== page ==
There was a cruel joke which made the rounds when I was young. It was a story of a cripple whose left arm was crippled from birth, permanently bent at the elbow.
The teller of this joke would bend his left arm at the elbow, seemingly just to illustrate the condition of the cripple.
Nothing the doctors tried seemed to help and the poor fellow was desperate. When he told his friend of his plight, the friend suggesting going to a house of worship and praying to God. The cripple was now full of hope, rushing off to finally be healed. When he reached the altar, he knelt down.
Here the teller of the joke would kneel down with his left arm bent at the elbow.
The cripple then said this prayer, “God, I know that I did not give you much heed in the past, but I will serve you faithfully if you make my arm like the other one.”
Then the teller of the joke would bend his right arm slowly until it matched the left arm.
Those who heard the joke would laugh in spite of themselves, but it taught a valuable lesson: equality in one respect can cripple you in another. And so it is with equal pay for equal work.
The gender gap in pay might seem like something which needs to be redressed, like the bent left arm in the story. However, it assumes the healthy right arm of being employed, of having a job at some workplace where some male co-workers are paid more.
What happens, though, when a woman is seeking a job and competing for a position with a man?
Under equal pay for equal work, the man can ask for a lower starting salary than his counterparts at the company. After all, he is on the superior side of the gender gap. Nobody cares if he makes less at his new job because it is redressing the gender imbalance.
The woman, under the same equality-seeking regime, is inclined to demand the higher pay of current employees. Worse, the law demands that only that higher asking wage be entered for her. Her ability to compete on wages, on price, is crippled under equal pay for equal work. It becomes equal pay for unequal employment.
The right arm of employment is slowly bent until it matches the left arm of pay.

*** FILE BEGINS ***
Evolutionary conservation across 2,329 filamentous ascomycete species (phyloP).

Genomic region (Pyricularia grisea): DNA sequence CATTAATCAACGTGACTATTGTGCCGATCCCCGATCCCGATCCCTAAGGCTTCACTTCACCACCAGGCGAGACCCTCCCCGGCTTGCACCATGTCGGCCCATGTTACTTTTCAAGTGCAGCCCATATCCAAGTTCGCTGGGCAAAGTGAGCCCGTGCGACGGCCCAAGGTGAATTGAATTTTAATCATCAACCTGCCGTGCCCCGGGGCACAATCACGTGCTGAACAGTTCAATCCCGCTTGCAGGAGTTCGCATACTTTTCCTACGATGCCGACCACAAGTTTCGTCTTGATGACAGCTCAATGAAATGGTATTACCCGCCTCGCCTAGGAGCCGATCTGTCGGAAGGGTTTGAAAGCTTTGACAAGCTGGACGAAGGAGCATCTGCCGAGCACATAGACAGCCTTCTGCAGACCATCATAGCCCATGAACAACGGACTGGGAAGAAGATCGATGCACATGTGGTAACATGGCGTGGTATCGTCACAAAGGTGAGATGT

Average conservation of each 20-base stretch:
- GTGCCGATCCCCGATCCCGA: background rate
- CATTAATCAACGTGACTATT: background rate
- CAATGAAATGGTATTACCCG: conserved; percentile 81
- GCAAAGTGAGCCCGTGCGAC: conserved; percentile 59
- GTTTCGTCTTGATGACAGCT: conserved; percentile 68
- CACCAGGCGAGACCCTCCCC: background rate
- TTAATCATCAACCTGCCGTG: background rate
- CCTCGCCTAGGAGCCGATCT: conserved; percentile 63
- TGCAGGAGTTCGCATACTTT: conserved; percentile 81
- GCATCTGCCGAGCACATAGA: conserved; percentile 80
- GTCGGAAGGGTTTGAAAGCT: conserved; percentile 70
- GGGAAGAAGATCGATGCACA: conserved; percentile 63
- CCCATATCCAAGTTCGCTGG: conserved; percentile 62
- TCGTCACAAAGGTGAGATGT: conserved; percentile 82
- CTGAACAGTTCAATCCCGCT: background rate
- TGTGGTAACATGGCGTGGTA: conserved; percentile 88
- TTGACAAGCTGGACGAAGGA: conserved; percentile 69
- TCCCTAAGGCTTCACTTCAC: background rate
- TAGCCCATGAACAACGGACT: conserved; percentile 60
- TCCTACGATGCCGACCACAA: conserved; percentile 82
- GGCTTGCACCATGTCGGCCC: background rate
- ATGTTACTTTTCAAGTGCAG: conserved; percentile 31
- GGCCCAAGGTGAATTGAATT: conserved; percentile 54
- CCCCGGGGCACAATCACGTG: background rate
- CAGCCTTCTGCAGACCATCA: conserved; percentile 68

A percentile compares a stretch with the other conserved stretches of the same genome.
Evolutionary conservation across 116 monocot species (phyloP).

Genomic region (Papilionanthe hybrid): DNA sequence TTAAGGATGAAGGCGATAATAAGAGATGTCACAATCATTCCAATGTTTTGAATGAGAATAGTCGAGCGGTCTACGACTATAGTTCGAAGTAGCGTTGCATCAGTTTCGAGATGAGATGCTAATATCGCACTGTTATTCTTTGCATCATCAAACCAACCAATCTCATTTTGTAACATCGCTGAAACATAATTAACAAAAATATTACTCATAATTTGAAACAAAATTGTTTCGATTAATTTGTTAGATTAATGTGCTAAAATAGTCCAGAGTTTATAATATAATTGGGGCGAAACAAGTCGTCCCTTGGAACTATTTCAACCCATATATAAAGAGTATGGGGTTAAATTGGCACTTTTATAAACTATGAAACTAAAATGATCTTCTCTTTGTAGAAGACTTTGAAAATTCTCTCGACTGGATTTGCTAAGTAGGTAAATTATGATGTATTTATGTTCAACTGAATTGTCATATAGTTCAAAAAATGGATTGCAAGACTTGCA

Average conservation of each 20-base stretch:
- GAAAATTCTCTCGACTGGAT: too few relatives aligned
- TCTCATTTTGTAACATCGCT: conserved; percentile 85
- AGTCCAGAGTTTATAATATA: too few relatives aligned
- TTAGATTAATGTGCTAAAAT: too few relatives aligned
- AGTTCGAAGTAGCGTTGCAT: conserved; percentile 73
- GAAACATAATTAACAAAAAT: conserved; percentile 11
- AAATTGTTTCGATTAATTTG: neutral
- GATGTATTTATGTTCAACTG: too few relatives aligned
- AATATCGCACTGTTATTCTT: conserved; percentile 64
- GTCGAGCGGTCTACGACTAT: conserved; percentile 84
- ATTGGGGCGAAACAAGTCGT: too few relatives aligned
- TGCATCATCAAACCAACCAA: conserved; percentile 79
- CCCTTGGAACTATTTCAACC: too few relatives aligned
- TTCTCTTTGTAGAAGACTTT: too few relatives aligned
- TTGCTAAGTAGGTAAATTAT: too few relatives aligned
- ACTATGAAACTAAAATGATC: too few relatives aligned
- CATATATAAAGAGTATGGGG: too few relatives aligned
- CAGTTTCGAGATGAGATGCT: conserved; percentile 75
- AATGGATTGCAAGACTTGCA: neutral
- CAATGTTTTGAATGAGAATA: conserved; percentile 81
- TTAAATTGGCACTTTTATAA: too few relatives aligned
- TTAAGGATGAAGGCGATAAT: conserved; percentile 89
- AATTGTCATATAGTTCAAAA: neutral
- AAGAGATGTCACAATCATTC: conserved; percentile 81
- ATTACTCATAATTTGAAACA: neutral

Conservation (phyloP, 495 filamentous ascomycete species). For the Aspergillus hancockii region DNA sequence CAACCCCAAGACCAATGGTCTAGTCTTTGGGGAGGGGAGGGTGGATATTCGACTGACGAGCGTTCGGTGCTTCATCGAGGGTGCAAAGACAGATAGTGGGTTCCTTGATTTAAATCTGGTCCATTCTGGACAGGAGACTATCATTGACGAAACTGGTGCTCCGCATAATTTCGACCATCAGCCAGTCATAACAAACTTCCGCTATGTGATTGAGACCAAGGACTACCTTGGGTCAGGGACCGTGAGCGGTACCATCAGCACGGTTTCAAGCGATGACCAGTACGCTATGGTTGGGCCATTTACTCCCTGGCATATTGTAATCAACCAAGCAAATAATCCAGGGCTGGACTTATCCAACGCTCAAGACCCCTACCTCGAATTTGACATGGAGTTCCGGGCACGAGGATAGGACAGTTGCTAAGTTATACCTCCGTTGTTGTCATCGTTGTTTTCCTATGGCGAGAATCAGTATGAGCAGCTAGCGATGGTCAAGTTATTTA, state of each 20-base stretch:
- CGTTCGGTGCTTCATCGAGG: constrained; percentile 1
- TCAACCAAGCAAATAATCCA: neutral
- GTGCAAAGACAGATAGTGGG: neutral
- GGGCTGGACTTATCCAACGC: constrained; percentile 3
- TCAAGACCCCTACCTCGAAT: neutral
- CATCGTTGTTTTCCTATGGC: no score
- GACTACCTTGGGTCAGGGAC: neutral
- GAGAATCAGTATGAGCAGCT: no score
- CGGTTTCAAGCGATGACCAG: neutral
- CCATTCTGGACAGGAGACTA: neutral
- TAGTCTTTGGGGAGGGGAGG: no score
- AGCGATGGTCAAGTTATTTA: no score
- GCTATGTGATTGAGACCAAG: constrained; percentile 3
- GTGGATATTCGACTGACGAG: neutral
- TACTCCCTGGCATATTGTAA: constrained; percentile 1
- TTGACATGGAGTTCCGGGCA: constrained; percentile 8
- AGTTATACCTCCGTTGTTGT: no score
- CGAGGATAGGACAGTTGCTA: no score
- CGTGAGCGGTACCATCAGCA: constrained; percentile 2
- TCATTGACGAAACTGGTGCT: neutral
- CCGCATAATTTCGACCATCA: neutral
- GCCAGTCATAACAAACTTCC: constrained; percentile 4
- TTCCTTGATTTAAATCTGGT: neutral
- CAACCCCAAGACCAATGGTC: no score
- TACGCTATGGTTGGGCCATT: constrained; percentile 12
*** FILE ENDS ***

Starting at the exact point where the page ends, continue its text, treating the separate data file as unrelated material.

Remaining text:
At this point, the supporters of this foolish plan will froth at the mouth and accuse me of having a privileged, high-paying position.
At present, I am unemployed and massively overqualified in computer programming. The fact that I started in that field forty-four years ago at the age of sixteen, while still in high school — an obscure high school in the northern part of Westchester County which nobody has heard of, where we went by the name of Cornhuskers — now subjects me to a similar predicament to what women will face if equal pay for equal work is enacted: the presumption of equal pay for equal experience means that nobody wants to hire somebody so expensive.
Yet, if they will hear me out, I will show them a far better way. I am also an economist, have been from my earliest youth, having been attempting to find a solution to the problem of poverty from when I was a toddler. My Mom and Dad gave me my first economics text when I was ten. It was my Mom’s instigation that it was Henry George’s Progress and Poverty, because he was dancer and choreographer Agnes DeMille’s maternal grandfather. Also, I got kicked out of Sunday School for singing and dancing on the tables during the unit on David bringing the ark into the city, but that is another matter. Suffice it to say that both my Mom and I appreciated dance. As for the book, itself, I found some errors in reasoning, particularly in the single-tax solution. I wrote my first critique on it, but it is probably lost in one of my many moves.
I finished the first edition of Popular Capitalism in the mid- 1980’s and returned twenty years later to extend the concept of the provision of the necessities without condition or requirement to a nested federal structure for political economy. I also incorporated my ignored entry for the Wolfson Prize. It was probably ignored because I had the impertinence of incorporating the Euro as a trading currency rather than abolishing it as Wolfson preferred.
Be that as it may, the unconditional provision of the necessities is there shown to be the one way to liberate labor, to finally have a free market in labor. For the present case, it liberates all citizens, including women, so that they can take or leave any employ, or start their own businesses to compete with the ones which had maltreated them.
That is, after all, the ultimate goal: to be free to pursue one’s mission in life, not to be equal in one misery or another.